Parco Sempione

Parco Sempione ("Simplon Park") is a large city park in the historic center of Milan, region of Lombardy, Italy. Established in 1888, and designed by Emilio Alemagna, it has an overall area of 38.6 hectares (95 acres), and it is located inside the Zone 1 administrative division.

Parco Sempione
A decorated stone arch seen from a distance through a vista with lawns and trees on the side. A metal fence is in the foregound
View through the park to the Arch of Peace from Piazza del Cannone, 2016
Parco Sempione is located in Milan
Parco Sempione
LocationZone 1, Milan, Italy
Coordinates45°28′24.25″N 9°10′31.55″E / 45.4734028°N 9.1754306°E / 45.4734028; 9.1754306
Area38.6 hectares (95 acres)
Operated byComune di Milano
OpenOpens 6:30 a.m. year round; closes 9 p.m. October–April, 9:30 p.m. in May and 10 p.m. June–September

The vaguely polygonal park is anchored to the southeast by grounds of the Sforza Castle and a linear axis leads in the northwest to the Arch of Peace. The perpendicular axis to these two landmarks is flanked on the northeast by the oval Arena Civica and in the southwest by the Palazzo dell'Arte ("Palace of Art"), built in 1933 to house the Fifth Triennale di Milano art and design exposition, and now a permanent museum, theater, and exhibition hall. Contemporary and near the Palazzo dell'Arte is the steel tower-spire Torre Branca, designed in 1933 by Gio Ponti as Tower Littoria (Lictor's Tower). Near the Arena, stands the public aquarium.


Prior to the Sempione Park, this site formed the Visconti ducal park or "Barcho". This oak and chestnur forest lands was enlarged and enclosed by the Sforza to encompass 3 million square meters in area. In addition to housing hunted game, exotic animals were also introduced by members of the house of Sforza.[1]

By the 18th century, the land was in disuse, and in 1861 was partly used for agriculture. The current park land was used for martial exercises and parades for the troops barracked in the Sforza Castle.[1] During the Napoleonic era the architect Giovanni Antonio Antolini proposed the construction of the Foro Buonaparte or Bonaparte Forum, a large building complex around the castle. [2] Never completed, and in its place the parade ground was transformed into a large lawn for civic use, adorned on the north-eastern side by the Arena, and on the north-western side by the Arch of Peace, point of beginning of the axis of the Sempione.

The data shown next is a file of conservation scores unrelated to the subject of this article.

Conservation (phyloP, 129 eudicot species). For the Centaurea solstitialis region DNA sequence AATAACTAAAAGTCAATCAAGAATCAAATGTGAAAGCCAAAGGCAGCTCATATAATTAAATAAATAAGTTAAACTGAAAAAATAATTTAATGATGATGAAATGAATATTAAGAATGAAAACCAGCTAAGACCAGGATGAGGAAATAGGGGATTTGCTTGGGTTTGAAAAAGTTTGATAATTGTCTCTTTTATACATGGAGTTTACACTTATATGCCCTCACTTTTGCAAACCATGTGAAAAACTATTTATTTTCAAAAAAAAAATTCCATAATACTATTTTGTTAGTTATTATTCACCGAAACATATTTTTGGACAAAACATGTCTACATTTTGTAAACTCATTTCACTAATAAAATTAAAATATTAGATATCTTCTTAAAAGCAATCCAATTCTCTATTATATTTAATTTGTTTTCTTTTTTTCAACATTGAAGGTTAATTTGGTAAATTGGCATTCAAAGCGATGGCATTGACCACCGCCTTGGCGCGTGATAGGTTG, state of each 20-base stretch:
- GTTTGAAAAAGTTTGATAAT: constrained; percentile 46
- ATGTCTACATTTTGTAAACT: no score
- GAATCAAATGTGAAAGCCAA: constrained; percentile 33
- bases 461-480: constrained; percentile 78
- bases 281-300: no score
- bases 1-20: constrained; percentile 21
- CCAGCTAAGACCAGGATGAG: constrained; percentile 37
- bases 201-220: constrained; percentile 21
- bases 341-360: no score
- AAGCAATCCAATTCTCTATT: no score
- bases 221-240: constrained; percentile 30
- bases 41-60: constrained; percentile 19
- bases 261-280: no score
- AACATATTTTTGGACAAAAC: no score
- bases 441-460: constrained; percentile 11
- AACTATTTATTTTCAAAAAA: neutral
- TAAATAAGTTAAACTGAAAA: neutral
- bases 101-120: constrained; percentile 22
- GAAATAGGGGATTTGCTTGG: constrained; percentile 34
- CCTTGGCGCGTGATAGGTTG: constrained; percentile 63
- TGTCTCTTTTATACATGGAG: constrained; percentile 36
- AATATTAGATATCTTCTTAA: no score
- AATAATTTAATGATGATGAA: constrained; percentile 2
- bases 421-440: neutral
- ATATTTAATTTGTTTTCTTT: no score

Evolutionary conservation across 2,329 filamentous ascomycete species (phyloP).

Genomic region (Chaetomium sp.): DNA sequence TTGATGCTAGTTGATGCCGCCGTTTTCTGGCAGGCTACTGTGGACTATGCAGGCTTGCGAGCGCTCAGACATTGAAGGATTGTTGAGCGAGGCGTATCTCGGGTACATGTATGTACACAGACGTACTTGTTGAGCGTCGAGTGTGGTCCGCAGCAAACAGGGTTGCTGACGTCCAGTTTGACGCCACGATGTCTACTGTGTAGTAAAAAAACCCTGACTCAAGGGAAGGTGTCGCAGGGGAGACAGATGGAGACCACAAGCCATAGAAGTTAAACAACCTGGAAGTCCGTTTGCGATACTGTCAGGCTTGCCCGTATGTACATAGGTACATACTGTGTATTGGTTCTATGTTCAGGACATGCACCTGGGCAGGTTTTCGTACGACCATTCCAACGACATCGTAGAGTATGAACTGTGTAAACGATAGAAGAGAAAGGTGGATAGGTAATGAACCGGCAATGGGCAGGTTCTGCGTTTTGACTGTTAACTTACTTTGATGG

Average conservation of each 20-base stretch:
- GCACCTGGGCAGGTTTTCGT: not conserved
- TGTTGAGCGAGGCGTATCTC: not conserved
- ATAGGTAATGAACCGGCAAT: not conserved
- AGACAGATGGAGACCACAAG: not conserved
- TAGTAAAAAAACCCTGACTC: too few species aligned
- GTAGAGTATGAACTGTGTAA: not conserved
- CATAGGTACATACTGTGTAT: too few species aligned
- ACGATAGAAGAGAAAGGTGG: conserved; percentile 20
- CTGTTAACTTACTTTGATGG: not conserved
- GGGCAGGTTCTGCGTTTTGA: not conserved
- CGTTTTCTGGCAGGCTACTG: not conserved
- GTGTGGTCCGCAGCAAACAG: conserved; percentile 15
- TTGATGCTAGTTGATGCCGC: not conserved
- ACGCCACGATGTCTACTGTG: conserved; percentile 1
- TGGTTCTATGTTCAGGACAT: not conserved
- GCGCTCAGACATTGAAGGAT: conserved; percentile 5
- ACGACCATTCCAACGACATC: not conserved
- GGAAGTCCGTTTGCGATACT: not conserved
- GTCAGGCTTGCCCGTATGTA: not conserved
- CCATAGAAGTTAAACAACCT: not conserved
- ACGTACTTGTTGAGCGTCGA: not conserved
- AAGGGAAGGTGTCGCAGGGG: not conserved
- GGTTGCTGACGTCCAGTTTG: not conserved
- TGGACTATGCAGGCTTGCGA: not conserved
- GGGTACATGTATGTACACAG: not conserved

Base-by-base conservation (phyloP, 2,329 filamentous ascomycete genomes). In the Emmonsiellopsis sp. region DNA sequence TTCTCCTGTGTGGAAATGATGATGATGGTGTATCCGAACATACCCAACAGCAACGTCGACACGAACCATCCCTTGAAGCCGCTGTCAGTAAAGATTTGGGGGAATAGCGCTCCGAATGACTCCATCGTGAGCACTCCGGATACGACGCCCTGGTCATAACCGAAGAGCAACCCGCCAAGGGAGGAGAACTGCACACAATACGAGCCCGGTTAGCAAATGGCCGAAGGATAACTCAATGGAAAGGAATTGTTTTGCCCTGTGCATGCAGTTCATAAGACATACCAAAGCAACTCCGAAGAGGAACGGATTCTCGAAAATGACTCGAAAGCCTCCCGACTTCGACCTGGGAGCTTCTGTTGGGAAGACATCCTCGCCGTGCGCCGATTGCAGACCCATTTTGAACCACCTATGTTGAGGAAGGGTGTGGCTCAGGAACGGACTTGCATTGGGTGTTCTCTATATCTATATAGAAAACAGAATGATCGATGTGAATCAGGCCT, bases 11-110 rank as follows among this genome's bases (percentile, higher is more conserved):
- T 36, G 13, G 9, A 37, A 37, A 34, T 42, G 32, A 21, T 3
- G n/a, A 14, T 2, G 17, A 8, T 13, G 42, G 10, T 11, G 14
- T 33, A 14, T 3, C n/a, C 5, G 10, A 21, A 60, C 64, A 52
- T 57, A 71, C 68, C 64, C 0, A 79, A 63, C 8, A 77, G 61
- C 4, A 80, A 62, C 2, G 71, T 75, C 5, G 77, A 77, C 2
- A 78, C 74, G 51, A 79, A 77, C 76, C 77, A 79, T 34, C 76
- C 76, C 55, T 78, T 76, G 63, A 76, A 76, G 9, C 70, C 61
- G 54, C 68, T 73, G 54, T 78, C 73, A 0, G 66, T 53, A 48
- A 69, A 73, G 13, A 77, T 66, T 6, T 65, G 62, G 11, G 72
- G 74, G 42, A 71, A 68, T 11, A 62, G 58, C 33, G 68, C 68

After the unification of Italy, the military use of the area ceased,[3] and at the same time the city began to experience a demographic increase that required the construction of new neighborhoods. A real estate company proposed to redevelop the area of the castle (which was expected to be demolished) and the parade ground, similar to what was done in the area of the hospital, but the proposal caused strong protests from the citizenship of Milan. This led to the development of the committee established to draw up the first urban regulatory plan, developed up by the engineer Cesare Beruto (the Beruto Plan).[4] This plan, which initially partially incorporated the building on the area, was modified several times to allocate the entire parade ground to a public garden. For the castle a restoration was planned, with the intention to create a destination for cultural uses.[5]

The park, called "Parco Sempione", was built between 1888 and 1894 according to the project of architect Emilio Alemagna,[6] which provided avenues for carriage, a pond and a belvedere where the Biblioteca del Parco Sempione currently stands. The green was designed according to the romantic model of the English parks.[7]


It owes its name to Corso Sempione, a major thoroughfare of Milan, dating back to the Napoleonic Empire.

Monuments and SculpturesEdit

The park has accumulated an eclectic set of public art-works, recently most were retained after their display in a Triennale:

  • Teatro Continuo (1973): a prominent sculpture by Alberto Burri, dismantled in 1989, but restored and repositioned in its original location on the occasion of Expo 2015.
  • Accumulazione Musicale e Seduta (or amphitheater) (1972): architectural monument designed by Arman
  • Equestrian Monument to Napoleone III: bronze statue by the sculptor Francesco Barzaghi, completed by 1881, but deemed controversial and not installed until 1927
  • I Bagni Misteriosi (Mysterious Baths) (1973): Multicolor whimsical fountain with sculptures designed by Giorgio de Chirico
  • Ponte delle Sirenette (Bridge of Mermaids): Pedestrian bridge designed by Francesco Tettamanzi and inaugurated in 1842 to span a canal (naviglio) located where now runs via Uberto Visconti di Modrone, and moved to the park in 1930.
  • Chiosco Scultura (1973): abstract sculptural monument by Giorgio Amelio Roccamonte
  • Feroce Equilibrio (Fierce Equilibrium) (1973): Steel abstract sculpture by Carlo Mo
  • Public Library (1954): Display pavilion building from the X Triennial, converted to library.


The whole area of the park is covered by a free wireless network.[8]

View of the park with the Arch of Peace in the background.


  1. ^ a b Informazione presa sui cartelloni informativi del parco
  2. ^ Pianta del progetto
  3. ^ Grandi, Pracchi, op. cit., p. 67
  4. ^ Grandi, Pracchi, op. cit., pp. 67-70
  5. ^ Grandi, Pracchi, op. cit., pp. 70-71
  6. ^ Grandi, Pracchi, op. cit., p. 79
  7. ^ Il Parco Sempione, URL consultato il 10 maggio 2013
  8. ^ A Milano wireless gratis per il Parco Sempione (in italian)

External linksEdit